Lirica Nishimoto, Technical Officer, EpiC
Michael Odo, Technical Advisor, EpiC Liberia

Moses Bateganya, Director, Technical, EpiC
Danielle Darrow de Mora, Technical Advisor, EpiC
Julia Toomey, Project Manager, National AIDS Control Program

Liberia has an estimated 40,000 people living with HIV, 46 percent of whom are on life-saving antiretroviral therapy (ART). About 70 percent of those on ART reside in the country’s capital, Monrovia, and most access ART from just a few health facilities. With only six health care workers (doctors, nurses, or midwives) per 10,000 population—well short of the critical threshold of 23 per 10,000 recommended by the World Health Organization—Liberian health facilities are typically congested, putting significant pressure on a fragile health system weakened by 14 years of civil war, the deadly Ebola epidemic, and now the COVID-19 pandemic. This context, coupled with pervasive stigma toward people living with HIV and key population members, contributes to suboptimal clinical outcomes, including high rates of treatment interruption.

Addressing barriers to ART

Figure 1. Main challenges to obtaining ART identified by people living with HIV

To better understand barriers to ART access among people living with HIV in Liberia, the Meeting Targets and Maintaining Epidemic Control (EpiC) project funded by the United States Agency for International Development (USAID) and the U.S. President’s Emergency Plan for AIDS Relief (PEPFAR) collaborated with the National AIDS Control Program (NACP) to conduct an assessment with 58 ART clients as key informants in Monrovia. The top challenges identified were long wait times at the health facility and cost of transportation (Figure 1). Among respondents, 93 percent reported waiting more than an hour on average for services at the health facility, and nearly 60 percent reported traveling an hour or more to their ART pickup location. However, among the 43 respondents (74 percent) who had used private pharmacies in the past, nearly 80 percent reported a travel time of less than 30 minutes to reach a pharmacy.  

In light of these findings, the EpiC Liberia team and NACP agreed to introduce decentralized drug distribution (DDD) as a way to ease the burden on ART clinics and address some of the barriers that people living with HIV face in accessing treatment. DDD—the delivery of ART outside of health facilities, including via the private sector and at alternative pickup points—is a modality of differentiated service delivery (DSD) that can make ART services more convenient and client-centered. DDD is included in Liberian health policy, which promotes ART dispensing to recipients in the ‘right manner, at the right place and for the right persons’ to optimize the benefits of treatment.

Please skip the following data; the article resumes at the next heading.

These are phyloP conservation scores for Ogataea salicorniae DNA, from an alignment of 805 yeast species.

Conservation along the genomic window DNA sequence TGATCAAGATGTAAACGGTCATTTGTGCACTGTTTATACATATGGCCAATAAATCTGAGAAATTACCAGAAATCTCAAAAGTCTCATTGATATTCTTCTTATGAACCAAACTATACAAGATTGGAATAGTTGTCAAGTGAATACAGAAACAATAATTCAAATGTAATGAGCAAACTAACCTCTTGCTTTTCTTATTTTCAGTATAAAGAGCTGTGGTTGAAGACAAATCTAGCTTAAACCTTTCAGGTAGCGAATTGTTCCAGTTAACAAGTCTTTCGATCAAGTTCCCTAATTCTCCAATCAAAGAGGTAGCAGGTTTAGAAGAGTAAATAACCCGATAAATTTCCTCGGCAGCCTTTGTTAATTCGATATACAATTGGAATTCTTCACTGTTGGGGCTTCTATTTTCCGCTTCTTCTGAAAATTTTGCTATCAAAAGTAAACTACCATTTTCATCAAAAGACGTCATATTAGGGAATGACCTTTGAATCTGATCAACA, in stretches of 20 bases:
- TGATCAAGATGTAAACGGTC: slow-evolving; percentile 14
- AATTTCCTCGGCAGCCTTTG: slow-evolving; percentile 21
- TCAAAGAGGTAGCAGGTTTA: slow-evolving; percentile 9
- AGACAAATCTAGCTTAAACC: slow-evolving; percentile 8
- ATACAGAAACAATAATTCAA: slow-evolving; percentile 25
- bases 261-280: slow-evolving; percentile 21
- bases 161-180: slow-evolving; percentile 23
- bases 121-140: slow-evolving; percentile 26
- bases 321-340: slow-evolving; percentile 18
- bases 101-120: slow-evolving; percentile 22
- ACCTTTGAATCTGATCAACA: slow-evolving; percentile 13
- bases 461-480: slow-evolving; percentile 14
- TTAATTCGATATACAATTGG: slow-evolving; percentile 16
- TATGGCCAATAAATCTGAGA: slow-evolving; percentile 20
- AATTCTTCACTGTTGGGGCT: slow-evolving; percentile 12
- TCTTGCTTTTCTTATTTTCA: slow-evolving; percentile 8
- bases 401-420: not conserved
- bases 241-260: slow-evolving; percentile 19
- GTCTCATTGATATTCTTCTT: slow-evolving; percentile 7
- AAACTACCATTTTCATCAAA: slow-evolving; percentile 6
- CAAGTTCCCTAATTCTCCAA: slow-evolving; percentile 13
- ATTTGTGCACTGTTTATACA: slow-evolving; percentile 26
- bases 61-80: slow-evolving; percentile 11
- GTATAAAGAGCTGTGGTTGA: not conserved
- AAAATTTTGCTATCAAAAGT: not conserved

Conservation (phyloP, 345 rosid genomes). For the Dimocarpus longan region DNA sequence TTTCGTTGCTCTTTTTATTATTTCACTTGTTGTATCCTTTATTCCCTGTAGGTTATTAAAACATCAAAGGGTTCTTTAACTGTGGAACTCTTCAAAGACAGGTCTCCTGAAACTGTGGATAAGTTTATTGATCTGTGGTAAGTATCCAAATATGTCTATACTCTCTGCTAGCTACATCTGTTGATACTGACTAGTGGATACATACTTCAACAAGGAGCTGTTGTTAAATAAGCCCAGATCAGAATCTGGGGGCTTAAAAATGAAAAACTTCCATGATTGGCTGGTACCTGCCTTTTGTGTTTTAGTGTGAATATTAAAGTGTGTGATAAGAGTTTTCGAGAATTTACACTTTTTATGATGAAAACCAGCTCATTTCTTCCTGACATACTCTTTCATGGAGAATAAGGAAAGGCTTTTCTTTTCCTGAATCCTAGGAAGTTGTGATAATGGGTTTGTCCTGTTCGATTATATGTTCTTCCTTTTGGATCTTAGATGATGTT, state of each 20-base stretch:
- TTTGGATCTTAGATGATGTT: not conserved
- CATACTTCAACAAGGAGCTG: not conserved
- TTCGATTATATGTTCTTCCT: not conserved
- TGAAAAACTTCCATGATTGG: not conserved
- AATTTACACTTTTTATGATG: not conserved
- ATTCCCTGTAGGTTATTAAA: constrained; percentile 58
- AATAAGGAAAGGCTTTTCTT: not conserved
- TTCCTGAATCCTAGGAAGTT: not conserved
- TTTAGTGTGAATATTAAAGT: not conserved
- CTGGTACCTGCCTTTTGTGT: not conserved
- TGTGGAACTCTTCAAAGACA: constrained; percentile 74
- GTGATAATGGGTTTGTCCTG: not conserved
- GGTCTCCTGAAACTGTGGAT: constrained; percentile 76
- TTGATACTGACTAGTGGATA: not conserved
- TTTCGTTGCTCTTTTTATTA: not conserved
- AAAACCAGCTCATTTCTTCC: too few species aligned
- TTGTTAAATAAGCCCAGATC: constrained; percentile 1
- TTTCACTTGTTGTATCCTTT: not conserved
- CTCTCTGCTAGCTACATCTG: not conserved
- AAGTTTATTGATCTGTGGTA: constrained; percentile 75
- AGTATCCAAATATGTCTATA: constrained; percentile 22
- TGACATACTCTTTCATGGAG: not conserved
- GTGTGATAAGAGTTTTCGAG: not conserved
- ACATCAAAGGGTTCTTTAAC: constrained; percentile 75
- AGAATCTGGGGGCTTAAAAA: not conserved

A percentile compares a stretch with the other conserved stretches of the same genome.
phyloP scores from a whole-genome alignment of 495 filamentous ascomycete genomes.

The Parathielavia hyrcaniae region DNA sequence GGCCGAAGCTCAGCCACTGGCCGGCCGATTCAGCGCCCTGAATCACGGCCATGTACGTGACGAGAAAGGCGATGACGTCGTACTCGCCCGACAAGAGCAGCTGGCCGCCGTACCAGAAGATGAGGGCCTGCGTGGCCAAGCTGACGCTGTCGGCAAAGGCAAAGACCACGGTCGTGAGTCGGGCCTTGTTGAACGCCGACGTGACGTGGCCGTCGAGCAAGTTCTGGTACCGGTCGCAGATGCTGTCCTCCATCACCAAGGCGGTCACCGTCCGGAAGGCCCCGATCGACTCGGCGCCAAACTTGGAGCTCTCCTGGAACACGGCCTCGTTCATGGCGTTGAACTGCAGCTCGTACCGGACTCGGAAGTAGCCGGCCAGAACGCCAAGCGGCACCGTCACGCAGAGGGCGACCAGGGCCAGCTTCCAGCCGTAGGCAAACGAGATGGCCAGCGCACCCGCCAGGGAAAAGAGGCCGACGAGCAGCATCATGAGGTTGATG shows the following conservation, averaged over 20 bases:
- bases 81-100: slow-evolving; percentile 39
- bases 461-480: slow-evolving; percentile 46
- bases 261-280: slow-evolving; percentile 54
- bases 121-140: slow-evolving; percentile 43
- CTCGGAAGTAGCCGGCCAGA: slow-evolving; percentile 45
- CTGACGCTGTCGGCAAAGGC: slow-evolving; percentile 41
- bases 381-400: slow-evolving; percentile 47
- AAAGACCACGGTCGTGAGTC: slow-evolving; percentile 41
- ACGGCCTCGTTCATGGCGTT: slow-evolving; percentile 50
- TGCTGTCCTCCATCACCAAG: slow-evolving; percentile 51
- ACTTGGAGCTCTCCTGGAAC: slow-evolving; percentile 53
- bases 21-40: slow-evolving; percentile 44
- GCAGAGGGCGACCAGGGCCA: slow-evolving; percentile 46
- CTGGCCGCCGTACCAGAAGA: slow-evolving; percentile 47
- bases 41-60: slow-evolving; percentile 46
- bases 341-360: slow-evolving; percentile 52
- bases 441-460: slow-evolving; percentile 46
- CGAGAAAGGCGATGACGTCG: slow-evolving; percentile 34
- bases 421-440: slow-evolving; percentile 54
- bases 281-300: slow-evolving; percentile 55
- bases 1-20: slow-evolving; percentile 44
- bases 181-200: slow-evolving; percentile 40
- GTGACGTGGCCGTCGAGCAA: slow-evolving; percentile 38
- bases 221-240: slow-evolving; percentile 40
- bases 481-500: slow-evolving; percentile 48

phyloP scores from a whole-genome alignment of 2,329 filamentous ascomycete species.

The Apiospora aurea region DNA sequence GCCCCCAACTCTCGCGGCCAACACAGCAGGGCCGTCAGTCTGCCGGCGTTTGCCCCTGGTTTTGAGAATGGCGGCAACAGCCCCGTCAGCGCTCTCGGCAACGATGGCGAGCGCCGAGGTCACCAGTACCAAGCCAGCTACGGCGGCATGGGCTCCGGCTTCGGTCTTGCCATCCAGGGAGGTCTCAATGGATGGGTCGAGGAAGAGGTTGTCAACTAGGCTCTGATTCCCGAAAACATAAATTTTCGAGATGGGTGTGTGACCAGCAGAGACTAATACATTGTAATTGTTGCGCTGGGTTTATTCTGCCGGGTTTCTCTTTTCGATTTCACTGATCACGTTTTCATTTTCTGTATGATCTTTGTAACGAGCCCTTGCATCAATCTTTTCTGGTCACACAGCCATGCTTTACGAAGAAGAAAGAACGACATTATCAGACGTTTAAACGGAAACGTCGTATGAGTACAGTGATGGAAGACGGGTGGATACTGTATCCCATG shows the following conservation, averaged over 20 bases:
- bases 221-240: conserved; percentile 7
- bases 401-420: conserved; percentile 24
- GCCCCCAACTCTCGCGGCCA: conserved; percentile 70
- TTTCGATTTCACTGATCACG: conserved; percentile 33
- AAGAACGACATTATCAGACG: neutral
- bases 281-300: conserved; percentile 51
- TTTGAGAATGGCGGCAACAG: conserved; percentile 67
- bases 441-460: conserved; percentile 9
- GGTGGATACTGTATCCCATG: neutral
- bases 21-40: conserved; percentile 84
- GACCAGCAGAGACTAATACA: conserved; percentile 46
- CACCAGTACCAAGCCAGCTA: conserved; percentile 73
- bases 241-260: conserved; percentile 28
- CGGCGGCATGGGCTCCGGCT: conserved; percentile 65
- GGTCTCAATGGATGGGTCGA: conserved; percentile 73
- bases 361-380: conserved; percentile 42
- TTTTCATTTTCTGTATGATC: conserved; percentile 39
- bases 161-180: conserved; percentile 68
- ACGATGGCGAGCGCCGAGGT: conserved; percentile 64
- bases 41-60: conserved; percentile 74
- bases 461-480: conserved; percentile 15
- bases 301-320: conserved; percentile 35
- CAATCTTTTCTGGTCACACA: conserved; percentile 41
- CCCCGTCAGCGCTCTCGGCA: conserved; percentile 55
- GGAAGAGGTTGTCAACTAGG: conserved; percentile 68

Pharmacies selected and prepared for implementation

In October 2020, NACP selected Redemption Hospital, an intra-urban high-volume ART clinic that sees an average of 80 people living with HIV daily, to pilot DDD of ART through community pharmacies (CPs). This model devolves stable ART clients from public facilities to pick up their drugs at a CP of their choice and return to the health facility only for a clinical review and viral load (VL) test or if they have a medical condition. With technical assistance from EpiC, a joint team made up of NACP, the Liberia Pharmacy Board, and the Liberia Network of People living with HIV (LibNeP+) assessed 198 CPs in Montserrado to understand their readiness and willingness to dispense ART using standardized tools. Of those assessed, the majority (97 percent) were willing to dispense ART, and 75 percent were open in the evenings and on weekends. Many were in suburbs with a high population density. Forty-one CPs met the criteria set by the team for DDD participation (Box 1), and 15 CPs located in suburbs where most ART clients lived were selected for initial rollout. Some pharmacies declined to participate for fear of being associated with people living with HIV, an indication of the high level of stigma toward this population in Liberia.

Figure 2. Data and supply chain flow in the DDD community pharmacy model

Together with the facility ART team, pharmacists and other staff from selected CPs were trained on basics of HIV and ART management, including the processes for dispensing ART in the community, ensuring uninterrupted supply chain, sending clients reminders related to adherence, making referrals, and managing data (Figure 2). A referral directory and the DDD electronic application (DDD App) were adapted to provide a seamless interface for information on devolved clients between hub facilities and CPs. The DDD App allows for easy communication between the health facility and pharmacies to ensure fast data exchange and can be configured to send text reminders to clients. The parties signed a memorandum of understanding that stipulates the roles and responsibilities of the partners, who consist of the government (represented by NACP), the regulatory body (pharmacy board), participating CPs, and the health facilities.

Looking ahead

In the first five weeks of implementation, the hospital successfully transferred 37 people living with HIV to 13 CPs for their next refill. Both the health care workers and LibNeP+ have expressed satisfaction at the prospect of ART clients receiving their ARVs within walking distance of their homes. This early success of the CP model holds promise and will continue to be implemented in Liberia with close monitoring of its impact on client ART access and retention.